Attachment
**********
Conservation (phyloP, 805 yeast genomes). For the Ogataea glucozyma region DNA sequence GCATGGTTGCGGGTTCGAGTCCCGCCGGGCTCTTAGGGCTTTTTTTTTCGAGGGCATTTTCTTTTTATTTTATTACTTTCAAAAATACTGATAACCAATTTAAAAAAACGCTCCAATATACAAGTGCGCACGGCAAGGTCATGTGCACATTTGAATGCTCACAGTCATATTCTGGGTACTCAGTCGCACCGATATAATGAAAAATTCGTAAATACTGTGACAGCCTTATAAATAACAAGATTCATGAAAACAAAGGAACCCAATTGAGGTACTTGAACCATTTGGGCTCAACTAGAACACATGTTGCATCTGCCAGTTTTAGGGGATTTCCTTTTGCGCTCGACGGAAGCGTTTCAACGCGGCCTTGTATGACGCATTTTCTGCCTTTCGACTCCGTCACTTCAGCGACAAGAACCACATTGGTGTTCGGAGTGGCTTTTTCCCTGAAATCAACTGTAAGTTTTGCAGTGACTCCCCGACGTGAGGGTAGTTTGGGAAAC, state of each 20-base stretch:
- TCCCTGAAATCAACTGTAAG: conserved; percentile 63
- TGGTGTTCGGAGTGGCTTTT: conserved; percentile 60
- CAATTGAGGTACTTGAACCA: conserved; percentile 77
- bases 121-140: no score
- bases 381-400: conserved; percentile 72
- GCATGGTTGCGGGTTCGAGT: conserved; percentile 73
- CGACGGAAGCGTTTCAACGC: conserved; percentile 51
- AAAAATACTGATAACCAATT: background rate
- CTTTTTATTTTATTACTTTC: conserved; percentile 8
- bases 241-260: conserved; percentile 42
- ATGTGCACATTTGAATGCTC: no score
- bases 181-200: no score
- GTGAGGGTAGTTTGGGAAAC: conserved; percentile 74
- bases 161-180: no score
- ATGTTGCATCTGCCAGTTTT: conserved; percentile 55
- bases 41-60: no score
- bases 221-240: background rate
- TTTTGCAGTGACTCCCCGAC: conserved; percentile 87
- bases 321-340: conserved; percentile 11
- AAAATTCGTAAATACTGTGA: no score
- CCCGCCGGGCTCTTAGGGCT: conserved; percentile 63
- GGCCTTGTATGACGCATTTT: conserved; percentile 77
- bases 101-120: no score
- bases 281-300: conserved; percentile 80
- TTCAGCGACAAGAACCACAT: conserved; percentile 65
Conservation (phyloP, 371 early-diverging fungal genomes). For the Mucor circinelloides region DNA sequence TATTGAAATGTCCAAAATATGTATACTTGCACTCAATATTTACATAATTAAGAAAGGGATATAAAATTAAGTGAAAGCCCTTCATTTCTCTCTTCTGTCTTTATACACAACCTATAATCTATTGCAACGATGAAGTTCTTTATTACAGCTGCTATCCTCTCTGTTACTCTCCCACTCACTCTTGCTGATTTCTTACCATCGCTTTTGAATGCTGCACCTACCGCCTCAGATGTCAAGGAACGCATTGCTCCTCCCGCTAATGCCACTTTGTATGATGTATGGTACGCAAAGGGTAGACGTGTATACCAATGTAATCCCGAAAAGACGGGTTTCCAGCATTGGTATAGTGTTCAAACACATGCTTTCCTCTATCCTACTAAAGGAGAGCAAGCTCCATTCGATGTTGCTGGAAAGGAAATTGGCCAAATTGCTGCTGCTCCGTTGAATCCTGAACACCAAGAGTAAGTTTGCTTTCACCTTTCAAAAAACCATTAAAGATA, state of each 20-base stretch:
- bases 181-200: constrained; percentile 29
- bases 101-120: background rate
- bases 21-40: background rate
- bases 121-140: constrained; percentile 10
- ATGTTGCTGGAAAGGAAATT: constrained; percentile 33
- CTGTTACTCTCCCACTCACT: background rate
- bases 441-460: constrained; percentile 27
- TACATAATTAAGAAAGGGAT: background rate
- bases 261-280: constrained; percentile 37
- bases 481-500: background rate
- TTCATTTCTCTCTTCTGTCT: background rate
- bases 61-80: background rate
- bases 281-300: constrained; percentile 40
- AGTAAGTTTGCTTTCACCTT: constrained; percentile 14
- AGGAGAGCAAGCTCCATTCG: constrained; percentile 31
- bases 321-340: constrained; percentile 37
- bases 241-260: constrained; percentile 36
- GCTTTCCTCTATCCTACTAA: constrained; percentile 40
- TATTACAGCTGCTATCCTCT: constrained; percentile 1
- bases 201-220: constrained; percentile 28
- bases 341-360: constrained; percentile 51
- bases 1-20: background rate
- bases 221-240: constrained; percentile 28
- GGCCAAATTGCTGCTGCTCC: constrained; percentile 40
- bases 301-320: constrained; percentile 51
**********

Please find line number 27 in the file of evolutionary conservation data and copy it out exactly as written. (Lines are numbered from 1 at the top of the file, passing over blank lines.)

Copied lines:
Conservation (phyloP, 371 early-diverging fungal genomes). For the Mucor circinelloides region DNA sequence TATTGAAATGTCCAAAATATGTATACTTGCACTCAATATTTACATAATTAAGAAAGGGATATAAAATTAAGTGAAAGCCCTTCATTTCTCTCTTCTGTCTTTATACACAACCTATAATCTATTGCAACGATGAAGTTCTTTATTACAGCTGCTATCCTCTCTGTTACTCTCCCACTCACTCTTGCTGATTTCTTACCATCGCTTTTGAATGCTGCACCTACCGCCTCAGATGTCAAGGAACGCATTGCTCCTCCCGCTAATGCCACTTTGTATGATGTATGGTACGCAAAGGGTAGACGTGTATACCAATGTAATCCCGAAAAGACGGGTTTCCAGCATTGGTATAGTGTTCAAACACATGCTTTCCTCTATCCTACTAAAGGAGAGCAAGCTCCATTCGATGTTGCTGGAAAGGAAATTGGCCAAATTGCTGCTGCTCCGTTGAATCCTGAACACCAAGAGTAAGTTTGCTTTCACCTTTCAAAAAACCATTAAAGATA, state of each 20-base stretch: